EPA Requires Phase-out Of Dry-Cleaning Chemical
On July 14, EPA announced that it is tightening rules for all dry cleaners that use the chemical perchloroethylene (perc), including a phase-out of the chemical in dry cleaners located in residential buildings.
"This is an important step in our comprehensive strategy to expand and enhance public health protections in the dry cleaning industry," said Bill Wehrum, EPA's acting assistant administrator for Air and Radiation. "The phase-out in residential buildings and improved protections are good for public health and good for the environment."
While the potential for health effects from most dry cleaners across the country are generally low, a small number of dry cleaners located in residential buildings have been found to pose a risk that warrants action, EPA officials said. For residential buildings, the final rule requires the phase-out of perc machines as they wear out. By 2020, dry cleaning machines in residential buildings are prohibited from using perc; they may continue to operate if they use alternative technologies.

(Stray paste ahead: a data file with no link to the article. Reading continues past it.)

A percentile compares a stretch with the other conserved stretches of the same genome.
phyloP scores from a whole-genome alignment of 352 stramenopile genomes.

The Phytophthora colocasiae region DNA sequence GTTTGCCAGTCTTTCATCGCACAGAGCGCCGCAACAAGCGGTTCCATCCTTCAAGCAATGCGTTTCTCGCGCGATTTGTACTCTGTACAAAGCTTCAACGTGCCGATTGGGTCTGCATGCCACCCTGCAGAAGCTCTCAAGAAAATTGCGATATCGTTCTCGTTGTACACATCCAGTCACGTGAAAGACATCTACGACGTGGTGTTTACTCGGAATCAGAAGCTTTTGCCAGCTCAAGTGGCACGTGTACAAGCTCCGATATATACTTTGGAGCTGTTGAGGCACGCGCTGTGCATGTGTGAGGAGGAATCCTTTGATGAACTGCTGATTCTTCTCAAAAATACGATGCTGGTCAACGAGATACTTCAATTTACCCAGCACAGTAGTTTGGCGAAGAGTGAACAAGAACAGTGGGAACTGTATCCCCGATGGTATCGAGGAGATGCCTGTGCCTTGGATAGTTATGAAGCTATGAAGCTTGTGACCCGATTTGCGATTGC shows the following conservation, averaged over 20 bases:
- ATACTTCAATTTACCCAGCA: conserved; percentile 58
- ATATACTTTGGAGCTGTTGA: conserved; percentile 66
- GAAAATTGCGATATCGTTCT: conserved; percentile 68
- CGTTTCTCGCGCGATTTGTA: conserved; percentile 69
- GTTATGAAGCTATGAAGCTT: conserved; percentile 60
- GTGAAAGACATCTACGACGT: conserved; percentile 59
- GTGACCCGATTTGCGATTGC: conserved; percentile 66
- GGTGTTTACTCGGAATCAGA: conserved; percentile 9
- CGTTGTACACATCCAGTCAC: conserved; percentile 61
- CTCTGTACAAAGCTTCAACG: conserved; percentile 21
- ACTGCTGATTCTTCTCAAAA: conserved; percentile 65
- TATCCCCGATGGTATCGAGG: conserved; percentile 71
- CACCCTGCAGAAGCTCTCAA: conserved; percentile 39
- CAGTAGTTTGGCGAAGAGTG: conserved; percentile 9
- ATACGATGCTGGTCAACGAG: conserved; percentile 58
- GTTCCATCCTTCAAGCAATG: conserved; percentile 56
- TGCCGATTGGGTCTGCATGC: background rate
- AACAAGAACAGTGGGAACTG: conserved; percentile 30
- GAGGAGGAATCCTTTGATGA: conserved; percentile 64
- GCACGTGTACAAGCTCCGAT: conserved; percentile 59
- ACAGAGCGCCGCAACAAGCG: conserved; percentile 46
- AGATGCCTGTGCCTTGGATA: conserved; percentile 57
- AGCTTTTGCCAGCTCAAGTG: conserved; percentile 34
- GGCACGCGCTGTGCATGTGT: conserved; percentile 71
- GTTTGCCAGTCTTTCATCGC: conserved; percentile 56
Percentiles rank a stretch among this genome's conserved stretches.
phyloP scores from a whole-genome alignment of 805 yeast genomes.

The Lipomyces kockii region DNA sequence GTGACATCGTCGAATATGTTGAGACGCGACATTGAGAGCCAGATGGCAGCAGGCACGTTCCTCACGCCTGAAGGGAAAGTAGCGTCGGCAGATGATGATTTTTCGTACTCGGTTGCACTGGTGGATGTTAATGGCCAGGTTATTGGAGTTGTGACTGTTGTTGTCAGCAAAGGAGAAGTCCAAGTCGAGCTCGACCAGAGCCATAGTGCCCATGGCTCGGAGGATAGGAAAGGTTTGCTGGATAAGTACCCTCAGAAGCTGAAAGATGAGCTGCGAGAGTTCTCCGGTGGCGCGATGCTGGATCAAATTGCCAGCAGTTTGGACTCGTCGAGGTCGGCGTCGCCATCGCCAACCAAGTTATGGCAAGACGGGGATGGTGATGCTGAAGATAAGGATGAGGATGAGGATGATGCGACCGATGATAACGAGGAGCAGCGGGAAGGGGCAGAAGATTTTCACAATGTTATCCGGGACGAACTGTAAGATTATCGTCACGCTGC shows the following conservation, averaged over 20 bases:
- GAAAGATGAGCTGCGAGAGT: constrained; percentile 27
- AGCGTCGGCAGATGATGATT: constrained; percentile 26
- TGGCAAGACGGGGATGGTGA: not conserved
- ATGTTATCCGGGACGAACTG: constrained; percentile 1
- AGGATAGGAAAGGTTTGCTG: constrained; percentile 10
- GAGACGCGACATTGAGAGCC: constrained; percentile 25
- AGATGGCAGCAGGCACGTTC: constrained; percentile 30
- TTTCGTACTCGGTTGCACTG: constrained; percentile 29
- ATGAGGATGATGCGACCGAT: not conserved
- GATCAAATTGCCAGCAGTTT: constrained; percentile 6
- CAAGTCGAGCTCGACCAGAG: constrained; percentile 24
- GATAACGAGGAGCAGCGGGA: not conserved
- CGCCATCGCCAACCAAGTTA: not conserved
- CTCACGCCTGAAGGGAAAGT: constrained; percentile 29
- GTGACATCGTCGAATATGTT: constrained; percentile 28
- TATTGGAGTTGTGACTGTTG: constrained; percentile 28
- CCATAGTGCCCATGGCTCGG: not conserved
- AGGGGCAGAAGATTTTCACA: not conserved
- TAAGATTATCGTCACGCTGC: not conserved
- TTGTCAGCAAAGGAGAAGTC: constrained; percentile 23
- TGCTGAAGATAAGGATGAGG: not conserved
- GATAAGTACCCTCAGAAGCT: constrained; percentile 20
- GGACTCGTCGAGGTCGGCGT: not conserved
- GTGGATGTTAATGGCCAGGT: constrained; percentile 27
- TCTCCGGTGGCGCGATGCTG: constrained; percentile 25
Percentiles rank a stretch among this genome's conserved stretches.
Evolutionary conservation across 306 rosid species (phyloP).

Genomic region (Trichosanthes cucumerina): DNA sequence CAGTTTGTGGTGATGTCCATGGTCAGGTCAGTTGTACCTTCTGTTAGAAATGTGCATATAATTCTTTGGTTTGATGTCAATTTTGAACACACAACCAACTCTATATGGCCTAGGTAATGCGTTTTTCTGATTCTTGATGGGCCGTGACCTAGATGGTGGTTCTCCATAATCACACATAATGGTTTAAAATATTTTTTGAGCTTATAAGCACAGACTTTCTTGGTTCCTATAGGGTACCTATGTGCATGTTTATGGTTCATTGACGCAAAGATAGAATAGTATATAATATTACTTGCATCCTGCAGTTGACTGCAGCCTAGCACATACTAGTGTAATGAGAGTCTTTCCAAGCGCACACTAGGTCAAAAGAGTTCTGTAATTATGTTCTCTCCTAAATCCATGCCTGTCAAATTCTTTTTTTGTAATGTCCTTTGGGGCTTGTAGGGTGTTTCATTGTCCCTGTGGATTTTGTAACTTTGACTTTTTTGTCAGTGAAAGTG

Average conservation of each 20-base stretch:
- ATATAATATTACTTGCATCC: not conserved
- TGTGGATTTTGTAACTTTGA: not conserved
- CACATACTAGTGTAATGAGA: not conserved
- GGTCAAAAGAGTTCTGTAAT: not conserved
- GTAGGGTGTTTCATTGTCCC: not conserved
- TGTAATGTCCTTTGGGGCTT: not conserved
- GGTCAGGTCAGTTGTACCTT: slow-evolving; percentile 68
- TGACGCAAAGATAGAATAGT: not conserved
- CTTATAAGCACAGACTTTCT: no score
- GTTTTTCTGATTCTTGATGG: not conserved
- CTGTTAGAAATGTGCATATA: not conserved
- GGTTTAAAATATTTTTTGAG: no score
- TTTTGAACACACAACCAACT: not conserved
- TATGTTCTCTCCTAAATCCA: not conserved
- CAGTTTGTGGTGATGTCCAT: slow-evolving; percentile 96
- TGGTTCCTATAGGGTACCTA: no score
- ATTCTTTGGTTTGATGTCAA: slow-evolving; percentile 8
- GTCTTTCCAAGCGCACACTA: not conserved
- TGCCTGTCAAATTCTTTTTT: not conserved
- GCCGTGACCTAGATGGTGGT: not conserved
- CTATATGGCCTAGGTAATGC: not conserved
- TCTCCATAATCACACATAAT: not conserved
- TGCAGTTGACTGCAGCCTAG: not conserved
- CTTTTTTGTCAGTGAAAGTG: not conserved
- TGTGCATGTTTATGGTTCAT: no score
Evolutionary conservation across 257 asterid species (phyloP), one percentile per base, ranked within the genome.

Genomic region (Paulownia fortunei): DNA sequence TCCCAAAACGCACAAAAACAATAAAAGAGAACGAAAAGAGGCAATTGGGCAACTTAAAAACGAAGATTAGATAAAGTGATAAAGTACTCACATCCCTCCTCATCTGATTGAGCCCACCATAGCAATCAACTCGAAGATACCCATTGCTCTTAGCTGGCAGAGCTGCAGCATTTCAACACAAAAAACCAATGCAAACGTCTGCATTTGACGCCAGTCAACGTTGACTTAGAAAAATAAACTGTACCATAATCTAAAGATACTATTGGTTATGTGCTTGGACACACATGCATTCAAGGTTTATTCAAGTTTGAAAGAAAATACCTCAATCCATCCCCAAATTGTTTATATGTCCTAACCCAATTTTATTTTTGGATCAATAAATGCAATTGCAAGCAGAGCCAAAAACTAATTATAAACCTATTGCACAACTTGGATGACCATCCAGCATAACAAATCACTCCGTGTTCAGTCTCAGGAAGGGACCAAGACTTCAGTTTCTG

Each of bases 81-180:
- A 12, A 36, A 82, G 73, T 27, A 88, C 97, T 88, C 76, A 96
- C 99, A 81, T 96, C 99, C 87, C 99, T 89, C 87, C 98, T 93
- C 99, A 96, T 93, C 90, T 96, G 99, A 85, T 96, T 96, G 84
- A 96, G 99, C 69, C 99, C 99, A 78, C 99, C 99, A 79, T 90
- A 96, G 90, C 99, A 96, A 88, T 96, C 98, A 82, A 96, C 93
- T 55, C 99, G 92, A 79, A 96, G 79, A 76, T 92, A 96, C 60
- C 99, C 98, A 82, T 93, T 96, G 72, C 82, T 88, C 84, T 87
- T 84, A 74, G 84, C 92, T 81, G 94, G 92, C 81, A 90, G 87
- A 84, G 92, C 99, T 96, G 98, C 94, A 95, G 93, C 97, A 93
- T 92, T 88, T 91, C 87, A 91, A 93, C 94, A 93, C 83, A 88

In the interim, owners of perc machines will use enhanced technology to detect and repair leaks as they occur. The final rule also will require dry cleaners to use more sophisticated methods to detect and repair perc emissions from large and commercial dry cleaners and small dry cleaners often found in shopping centers.
Under the Clean Air Act, perc is one of 187 pollutants EPA regulates as air toxics, also known as hazardous air pollutants. Air toxics are pollutants known or suspected to cause cancer and other serious health problems. Since the implementation of EPA's 1993 air toxics standards, dry cleaners have reduced perc emissions by about 15,000 tons through increased use of alternative solvents, replacement of older dry-cleaning machines and state and industry programs to improve efficiency and reduce perc use. Nationwide, approximately 28,000 dry cleaners use perc.
For additional information, go to http://www.epa.gov/air/drycleaningrule.
This article originally appeared in the 07/01/2006 issue of Environmental Protection.